The matrix $M$ on the left is invertible and $M^{-1}\in\mathcal M_{4\times 4}( \mathbb Q)$. To see that $M$ is invertible in a quick way, it suffices to prove that its determinant is not a multiple of $5$ (because $0$ is a multiple $5$). Consider the matrix modulo $5$ and check that the determinant is not a multiple of $5$ (WA link).

It follows that $$\begin{bmatrix}\sqrt 2\\ \sqrt 3\\ \sqrt 5\\ \sqrt{30} \end{bmatrix}=M^{-1}\begin{bmatrix} \alpha\\ \alpha^3\\\alpha ^5\\ \alpha^7\end{bmatrix}$$ and each entry of the matrix on the RHS is in $\mathbb Q(\alpha)$.

This proves the hard inequality $\mathbb Q(\sqrt 2, \sqrt 3, \sqrt 5)\subseteq \mathbb Q(\alpha)$.

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  • $\begingroup$ Oops! I did not know this! Thanks! $\endgroup$ – Bombyx mori Jan 8 '15 at 19:18
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    $\begingroup$ This is nice. May be this argument can be generalized. The main difficulty would be to show that $M$ will be invertible in the general case. $\endgroup$ – caffeinemachine Jan 8 '15 at 19:18
  • $\begingroup$ @Bombyxmori I learned it from a book. It's very nice. I added another useful trick. $\endgroup$ – Git Gud Jan 8 '15 at 19:22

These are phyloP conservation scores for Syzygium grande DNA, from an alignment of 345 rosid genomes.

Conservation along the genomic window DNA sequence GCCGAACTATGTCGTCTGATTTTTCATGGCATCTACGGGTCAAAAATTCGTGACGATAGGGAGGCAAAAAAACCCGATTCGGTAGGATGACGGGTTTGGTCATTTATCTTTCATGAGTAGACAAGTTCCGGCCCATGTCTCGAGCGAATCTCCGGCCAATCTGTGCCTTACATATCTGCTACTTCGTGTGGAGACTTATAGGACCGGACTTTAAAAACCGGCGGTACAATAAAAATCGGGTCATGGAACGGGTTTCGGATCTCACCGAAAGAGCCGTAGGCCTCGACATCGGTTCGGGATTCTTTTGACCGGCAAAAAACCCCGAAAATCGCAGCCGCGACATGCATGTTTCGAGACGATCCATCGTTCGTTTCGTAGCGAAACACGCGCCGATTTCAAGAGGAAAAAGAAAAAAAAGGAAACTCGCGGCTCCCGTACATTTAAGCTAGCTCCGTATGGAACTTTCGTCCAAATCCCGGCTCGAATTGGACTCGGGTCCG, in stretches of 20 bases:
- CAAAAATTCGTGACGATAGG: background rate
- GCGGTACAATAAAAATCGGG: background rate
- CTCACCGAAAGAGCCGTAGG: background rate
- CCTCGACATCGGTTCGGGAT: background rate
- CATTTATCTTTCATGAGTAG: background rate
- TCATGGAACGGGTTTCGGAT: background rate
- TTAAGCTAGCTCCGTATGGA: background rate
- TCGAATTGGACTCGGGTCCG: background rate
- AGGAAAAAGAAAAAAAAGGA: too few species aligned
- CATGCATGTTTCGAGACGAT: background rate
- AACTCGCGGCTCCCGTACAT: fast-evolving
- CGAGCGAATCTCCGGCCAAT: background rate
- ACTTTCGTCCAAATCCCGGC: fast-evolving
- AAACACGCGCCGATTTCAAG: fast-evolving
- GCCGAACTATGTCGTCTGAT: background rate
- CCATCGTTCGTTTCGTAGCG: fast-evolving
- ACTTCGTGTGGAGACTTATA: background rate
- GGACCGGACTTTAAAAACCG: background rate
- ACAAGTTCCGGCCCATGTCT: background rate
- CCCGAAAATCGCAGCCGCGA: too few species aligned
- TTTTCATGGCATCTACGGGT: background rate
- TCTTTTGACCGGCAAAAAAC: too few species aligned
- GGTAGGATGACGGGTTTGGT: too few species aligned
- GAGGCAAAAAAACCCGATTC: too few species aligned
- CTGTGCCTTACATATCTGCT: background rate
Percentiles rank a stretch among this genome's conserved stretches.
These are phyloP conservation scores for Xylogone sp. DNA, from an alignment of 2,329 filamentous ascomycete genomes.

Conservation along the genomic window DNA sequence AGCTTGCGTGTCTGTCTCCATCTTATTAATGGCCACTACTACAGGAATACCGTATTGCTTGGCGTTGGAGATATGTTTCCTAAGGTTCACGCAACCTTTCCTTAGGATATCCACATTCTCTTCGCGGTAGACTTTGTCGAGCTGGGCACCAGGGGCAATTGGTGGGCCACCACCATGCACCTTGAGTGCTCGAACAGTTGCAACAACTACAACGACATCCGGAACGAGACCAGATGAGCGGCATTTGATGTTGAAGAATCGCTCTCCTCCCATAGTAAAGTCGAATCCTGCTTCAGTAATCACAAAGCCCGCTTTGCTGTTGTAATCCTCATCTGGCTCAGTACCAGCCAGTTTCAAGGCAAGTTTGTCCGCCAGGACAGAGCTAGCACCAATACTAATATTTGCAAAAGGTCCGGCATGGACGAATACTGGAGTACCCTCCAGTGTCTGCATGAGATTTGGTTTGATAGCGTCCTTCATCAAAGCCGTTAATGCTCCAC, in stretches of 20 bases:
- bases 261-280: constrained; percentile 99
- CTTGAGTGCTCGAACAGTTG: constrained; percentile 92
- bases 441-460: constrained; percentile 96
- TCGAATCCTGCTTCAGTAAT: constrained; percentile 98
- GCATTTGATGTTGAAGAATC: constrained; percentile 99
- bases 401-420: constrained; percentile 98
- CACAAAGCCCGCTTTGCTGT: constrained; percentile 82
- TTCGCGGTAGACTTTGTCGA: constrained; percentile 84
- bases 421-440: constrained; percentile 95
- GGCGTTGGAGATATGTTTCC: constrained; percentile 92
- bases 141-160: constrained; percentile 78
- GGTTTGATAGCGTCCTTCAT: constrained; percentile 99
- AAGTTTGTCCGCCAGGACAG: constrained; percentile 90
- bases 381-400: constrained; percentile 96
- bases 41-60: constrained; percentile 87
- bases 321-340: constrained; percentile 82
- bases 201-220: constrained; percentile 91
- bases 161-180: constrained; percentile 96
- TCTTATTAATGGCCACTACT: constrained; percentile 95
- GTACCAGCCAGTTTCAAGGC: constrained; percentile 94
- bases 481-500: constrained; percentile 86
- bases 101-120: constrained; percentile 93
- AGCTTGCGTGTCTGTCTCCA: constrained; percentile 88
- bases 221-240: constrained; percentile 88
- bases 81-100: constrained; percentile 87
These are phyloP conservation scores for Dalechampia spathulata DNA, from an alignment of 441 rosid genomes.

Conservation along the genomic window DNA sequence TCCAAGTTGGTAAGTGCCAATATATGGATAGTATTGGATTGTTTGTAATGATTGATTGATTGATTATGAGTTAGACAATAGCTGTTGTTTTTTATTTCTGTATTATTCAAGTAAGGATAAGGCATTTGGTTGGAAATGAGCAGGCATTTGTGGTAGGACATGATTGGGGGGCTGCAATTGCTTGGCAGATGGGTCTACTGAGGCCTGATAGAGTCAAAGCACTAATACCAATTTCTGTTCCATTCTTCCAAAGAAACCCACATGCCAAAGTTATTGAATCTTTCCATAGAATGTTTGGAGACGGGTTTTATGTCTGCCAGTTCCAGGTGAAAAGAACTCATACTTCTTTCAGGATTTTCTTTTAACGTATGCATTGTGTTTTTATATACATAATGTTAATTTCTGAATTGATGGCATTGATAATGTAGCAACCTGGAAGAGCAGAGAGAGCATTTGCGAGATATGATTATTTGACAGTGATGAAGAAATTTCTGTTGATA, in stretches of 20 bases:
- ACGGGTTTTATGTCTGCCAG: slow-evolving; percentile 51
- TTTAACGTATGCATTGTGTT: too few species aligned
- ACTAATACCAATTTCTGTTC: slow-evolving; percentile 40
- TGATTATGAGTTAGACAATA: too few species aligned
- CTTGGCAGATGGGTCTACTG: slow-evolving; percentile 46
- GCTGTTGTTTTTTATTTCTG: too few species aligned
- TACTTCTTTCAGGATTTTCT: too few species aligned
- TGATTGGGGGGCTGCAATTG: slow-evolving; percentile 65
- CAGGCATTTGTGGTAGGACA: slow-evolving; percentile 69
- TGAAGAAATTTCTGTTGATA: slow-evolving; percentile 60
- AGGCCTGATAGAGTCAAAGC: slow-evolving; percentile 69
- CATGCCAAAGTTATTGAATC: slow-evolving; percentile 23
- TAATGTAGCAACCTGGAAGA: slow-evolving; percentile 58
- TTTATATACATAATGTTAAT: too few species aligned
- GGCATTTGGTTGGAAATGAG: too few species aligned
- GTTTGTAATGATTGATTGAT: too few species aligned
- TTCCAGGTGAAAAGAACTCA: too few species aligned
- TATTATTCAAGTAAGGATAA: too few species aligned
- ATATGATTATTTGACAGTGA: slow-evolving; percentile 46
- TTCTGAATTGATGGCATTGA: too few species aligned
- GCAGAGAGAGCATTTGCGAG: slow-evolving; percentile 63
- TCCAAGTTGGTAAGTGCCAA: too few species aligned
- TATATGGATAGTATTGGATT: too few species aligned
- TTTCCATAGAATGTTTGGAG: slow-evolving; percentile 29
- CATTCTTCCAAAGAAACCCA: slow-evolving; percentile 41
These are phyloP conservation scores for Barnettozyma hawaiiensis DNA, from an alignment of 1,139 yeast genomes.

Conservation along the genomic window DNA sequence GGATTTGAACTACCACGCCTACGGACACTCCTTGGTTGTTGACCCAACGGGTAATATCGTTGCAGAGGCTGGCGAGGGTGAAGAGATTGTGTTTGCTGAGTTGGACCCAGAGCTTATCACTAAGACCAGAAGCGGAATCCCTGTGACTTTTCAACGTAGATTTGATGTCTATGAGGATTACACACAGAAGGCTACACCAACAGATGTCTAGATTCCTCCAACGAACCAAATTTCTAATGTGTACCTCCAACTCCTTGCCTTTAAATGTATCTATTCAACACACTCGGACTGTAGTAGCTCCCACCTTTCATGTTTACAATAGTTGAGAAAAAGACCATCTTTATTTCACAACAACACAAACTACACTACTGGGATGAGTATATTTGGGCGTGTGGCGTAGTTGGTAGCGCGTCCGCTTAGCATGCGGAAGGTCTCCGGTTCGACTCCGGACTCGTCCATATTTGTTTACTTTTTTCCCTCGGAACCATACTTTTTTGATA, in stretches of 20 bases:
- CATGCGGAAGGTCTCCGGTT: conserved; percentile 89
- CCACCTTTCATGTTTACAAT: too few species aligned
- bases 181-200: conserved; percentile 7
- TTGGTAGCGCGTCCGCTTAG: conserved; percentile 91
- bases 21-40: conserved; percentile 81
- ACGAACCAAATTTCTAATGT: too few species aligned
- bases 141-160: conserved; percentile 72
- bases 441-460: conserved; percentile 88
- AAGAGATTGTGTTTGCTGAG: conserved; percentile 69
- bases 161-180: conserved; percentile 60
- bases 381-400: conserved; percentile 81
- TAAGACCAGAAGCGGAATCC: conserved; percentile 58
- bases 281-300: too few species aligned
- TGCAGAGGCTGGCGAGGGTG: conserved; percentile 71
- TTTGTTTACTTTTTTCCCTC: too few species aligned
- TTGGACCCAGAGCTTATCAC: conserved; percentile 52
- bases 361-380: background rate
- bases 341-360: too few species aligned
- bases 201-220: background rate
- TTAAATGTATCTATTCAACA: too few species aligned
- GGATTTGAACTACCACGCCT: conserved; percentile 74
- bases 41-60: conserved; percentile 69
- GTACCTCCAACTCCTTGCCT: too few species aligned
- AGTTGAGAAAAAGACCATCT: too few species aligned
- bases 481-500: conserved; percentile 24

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    $\begingroup$ I just learned like 4 tricks I never knew about in this answer :O $\endgroup$ – Emily Jan 8 '15 at 19:55
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    $\begingroup$ Proposition $$\operatorname{det}A = 0 \iff \operatorname{det}A = 0 \operatorname{mod}p,\quad\text{for ever $p$ prime.} $$ I just realized this is actually true, so it is sufficient to find a prime for which the determinant is non-zero. I won't erase the comment for it may be helpful to someone else. $\endgroup$ – hjhjhj57 Jan 9 '15 at 7:51
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This is a duplicate of How to prove that $\mathbb{Q}[\sqrt{p_1}, \sqrt{p_2}, \ldots,\sqrt{p_n} ] = \mathbb{Q}[\sqrt{p_1}+ \sqrt{p_2}+\cdots + \sqrt{p_n}]$, for $p_i$ prime?. So you can take a look at the other post.

Without using Galois theory, I think some manipulation along the lines $$ \frac{1}{\sqrt{2}+\sqrt{3}+\sqrt{5}}=\frac{\sqrt{2}+\sqrt{3}-\sqrt{5}}{2\sqrt{6}} $$ might be helpful, as similar manipulations should give you a few other equations. Then via some cancellation you can get $\sqrt{2},\sqrt{3},\sqrt{5}$ individually. But I do not have a proof based on this.

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  • $\begingroup$ Thank you. It is good to know that the claim is true. I need to learn more Galois theory before I can understand the answer in the link you provided. $\endgroup$ – caffeinemachine Jan 8 '15 at 19:15
  • $\begingroup$ @caffeinemachine: I wish I have a proof of it based on elementary means, too. Thanks! $\endgroup$ – Bombyx mori Jan 8 '15 at 19:17
  • $\begingroup$ The Primitive Element Theorem guarantees that there exists a single element $\alpha$ in $\mathbb Q(\sqrt p_1,\ldots,\sqrt p_n)$ such that $\mathbb Q(\alpha)=\mathbb Q(\sqrt p_1,\ldots,\sqrt p_n)$. $\endgroup$ – caffeinemachine Jan 8 '15 at 19:24